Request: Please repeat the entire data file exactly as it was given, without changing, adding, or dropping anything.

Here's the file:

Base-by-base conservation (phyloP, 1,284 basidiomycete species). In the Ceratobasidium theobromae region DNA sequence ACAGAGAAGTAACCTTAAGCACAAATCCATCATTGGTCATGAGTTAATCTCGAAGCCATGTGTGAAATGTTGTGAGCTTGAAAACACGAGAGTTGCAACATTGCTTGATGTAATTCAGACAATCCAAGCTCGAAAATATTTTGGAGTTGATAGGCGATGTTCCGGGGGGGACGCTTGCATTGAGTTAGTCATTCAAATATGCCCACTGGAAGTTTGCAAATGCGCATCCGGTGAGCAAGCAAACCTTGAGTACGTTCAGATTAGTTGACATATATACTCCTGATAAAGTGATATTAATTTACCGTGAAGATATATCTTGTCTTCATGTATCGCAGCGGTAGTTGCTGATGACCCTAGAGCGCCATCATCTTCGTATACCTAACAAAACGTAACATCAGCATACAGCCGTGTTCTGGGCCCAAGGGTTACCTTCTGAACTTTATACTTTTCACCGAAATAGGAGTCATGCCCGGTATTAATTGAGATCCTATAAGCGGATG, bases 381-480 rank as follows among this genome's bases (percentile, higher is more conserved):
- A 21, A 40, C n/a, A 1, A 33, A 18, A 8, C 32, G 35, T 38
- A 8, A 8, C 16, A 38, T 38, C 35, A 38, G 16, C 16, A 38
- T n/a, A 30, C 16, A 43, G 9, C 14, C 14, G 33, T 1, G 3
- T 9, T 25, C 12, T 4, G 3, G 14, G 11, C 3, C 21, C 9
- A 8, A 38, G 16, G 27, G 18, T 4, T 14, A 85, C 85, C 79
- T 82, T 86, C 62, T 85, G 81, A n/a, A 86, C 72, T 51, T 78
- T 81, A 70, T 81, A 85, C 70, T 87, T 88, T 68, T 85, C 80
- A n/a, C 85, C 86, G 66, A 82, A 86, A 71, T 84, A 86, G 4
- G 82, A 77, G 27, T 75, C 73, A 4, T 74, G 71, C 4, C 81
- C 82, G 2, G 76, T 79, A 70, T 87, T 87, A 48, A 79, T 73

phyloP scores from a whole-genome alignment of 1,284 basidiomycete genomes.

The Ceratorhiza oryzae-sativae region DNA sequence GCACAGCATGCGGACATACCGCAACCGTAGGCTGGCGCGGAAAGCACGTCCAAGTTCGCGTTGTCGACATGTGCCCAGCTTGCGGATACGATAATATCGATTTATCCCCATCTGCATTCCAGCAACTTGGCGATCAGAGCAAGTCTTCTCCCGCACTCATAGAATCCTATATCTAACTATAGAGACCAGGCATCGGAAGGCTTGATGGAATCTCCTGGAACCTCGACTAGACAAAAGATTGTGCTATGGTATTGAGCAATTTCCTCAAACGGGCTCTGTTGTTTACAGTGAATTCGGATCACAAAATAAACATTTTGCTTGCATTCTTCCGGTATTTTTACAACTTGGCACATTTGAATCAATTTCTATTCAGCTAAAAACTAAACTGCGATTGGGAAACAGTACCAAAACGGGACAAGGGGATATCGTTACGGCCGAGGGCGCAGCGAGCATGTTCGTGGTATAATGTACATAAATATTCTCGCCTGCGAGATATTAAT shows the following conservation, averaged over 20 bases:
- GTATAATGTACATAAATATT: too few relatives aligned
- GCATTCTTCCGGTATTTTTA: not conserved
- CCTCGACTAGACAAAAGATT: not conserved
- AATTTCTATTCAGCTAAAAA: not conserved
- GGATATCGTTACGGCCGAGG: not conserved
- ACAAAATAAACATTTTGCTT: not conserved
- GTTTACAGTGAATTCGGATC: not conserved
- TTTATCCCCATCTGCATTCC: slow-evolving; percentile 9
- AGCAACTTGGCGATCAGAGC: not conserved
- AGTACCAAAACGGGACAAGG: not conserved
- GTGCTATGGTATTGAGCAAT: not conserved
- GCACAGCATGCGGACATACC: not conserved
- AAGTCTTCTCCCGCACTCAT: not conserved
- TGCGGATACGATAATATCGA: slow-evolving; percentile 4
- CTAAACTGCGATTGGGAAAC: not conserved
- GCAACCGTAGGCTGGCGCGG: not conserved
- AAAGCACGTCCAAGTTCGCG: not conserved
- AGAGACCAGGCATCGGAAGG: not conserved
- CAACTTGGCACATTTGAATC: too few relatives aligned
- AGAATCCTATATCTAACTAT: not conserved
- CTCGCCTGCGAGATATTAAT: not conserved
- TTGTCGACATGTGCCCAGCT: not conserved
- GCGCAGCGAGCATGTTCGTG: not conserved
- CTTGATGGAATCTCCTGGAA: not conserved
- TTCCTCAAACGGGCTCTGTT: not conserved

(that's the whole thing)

Base-by-base conservation (phyloP, 1,284 basidiomycete species). In the Ceratobasidium theobromae region DNA sequence ACAGAGAAGTAACCTTAAGCACAAATCCATCATTGGTCATGAGTTAATCTCGAAGCCATGTGTGAAATGTTGTGAGCTTGAAAACACGAGAGTTGCAACATTGCTTGATGTAATTCAGACAATCCAAGCTCGAAAATATTTTGGAGTTGATAGGCGATGTTCCGGGGGGGACGCTTGCATTGAGTTAGTCATTCAAATATGCCCACTGGAAGTTTGCAAATGCGCATCCGGTGAGCAAGCAAACCTTGAGTACGTTCAGATTAGTTGACATATATACTCCTGATAAAGTGATATTAATTTACCGTGAAGATATATCTTGTCTTCATGTATCGCAGCGGTAGTTGCTGATGACCCTAGAGCGCCATCATCTTCGTATACCTAACAAAACGTAACATCAGCATACAGCCGTGTTCTGGGCCCAAGGGTTACCTTCTGAACTTTATACTTTTCACCGAAATAGGAGTCATGCCCGGTATTAATTGAGATCCTATAAGCGGATG, bases 381-480 rank as follows among this genome's bases (percentile, higher is more conserved):
- A 21, A 40, C n/a, A 1, A 33, A 18, A 8, C 32, G 35, T 38
- A 8, A 8, C 16, A 38, T 38, C 35, A 38, G 16, C 16, A 38
- T n/a, A 30, C 16, A 43, G 9, C 14, C 14, G 33, T 1, G 3
- T 9, T 25, C 12, T 4, G 3, G 14, G 11, C 3, C 21, C 9
- A 8, A 38, G 16, G 27, G 18, T 4, T 14, A 85, C 85, C 79
- T 82, T 86, C 62, T 85, G 81, A n/a, A 86, C 72, T 51, T 78
- T 81, A 70, T 81, A 85, C 70, T 87, T 88, T 68, T 85, C 80
- A n/a, C 85, C 86, G 66, A 82, A 86, A 71, T 84, A 86, G 4
- G 82, A 77, G 27, T 75, C 73, A 4, T 74, G 71, C 4, C 81
- C 82, G 2, G 76, T 79, A 70, T 87, T 87, A 48, A 79, T 73

phyloP scores from a whole-genome alignment of 1,284 basidiomycete genomes.

The Ceratorhiza oryzae-sativae region DNA sequence GCACAGCATGCGGACATACCGCAACCGTAGGCTGGCGCGGAAAGCACGTCCAAGTTCGCGTTGTCGACATGTGCCCAGCTTGCGGATACGATAATATCGATTTATCCCCATCTGCATTCCAGCAACTTGGCGATCAGAGCAAGTCTTCTCCCGCACTCATAGAATCCTATATCTAACTATAGAGACCAGGCATCGGAAGGCTTGATGGAATCTCCTGGAACCTCGACTAGACAAAAGATTGTGCTATGGTATTGAGCAATTTCCTCAAACGGGCTCTGTTGTTTACAGTGAATTCGGATCACAAAATAAACATTTTGCTTGCATTCTTCCGGTATTTTTACAACTTGGCACATTTGAATCAATTTCTATTCAGCTAAAAACTAAACTGCGATTGGGAAACAGTACCAAAACGGGACAAGGGGATATCGTTACGGCCGAGGGCGCAGCGAGCATGTTCGTGGTATAATGTACATAAATATTCTCGCCTGCGAGATATTAAT shows the following conservation, averaged over 20 bases:
- GTATAATGTACATAAATATT: too few relatives aligned
- GCATTCTTCCGGTATTTTTA: not conserved
- CCTCGACTAGACAAAAGATT: not conserved
- AATTTCTATTCAGCTAAAAA: not conserved
- GGATATCGTTACGGCCGAGG: not conserved
- ACAAAATAAACATTTTGCTT: not conserved
- GTTTACAGTGAATTCGGATC: not conserved
- TTTATCCCCATCTGCATTCC: slow-evolving; percentile 9
- AGCAACTTGGCGATCAGAGC: not conserved
- AGTACCAAAACGGGACAAGG: not conserved
- GTGCTATGGTATTGAGCAAT: not conserved
- GCACAGCATGCGGACATACC: not conserved
- AAGTCTTCTCCCGCACTCAT: not conserved
- TGCGGATACGATAATATCGA: slow-evolving; percentile 4
- CTAAACTGCGATTGGGAAAC: not conserved
- GCAACCGTAGGCTGGCGCGG: not conserved
- AAAGCACGTCCAAGTTCGCG: not conserved
- AGAGACCAGGCATCGGAAGG: not conserved
- CAACTTGGCACATTTGAATC: too few relatives aligned
- AGAATCCTATATCTAACTAT: not conserved
- CTCGCCTGCGAGATATTAAT: not conserved
- TTGTCGACATGTGCCCAGCT: not conserved
- GCGCAGCGAGCATGTTCGTG: not conserved
- CTTGATGGAATCTCCTGGAA: not conserved
- TTCCTCAAACGGGCTCTGTT: not conserved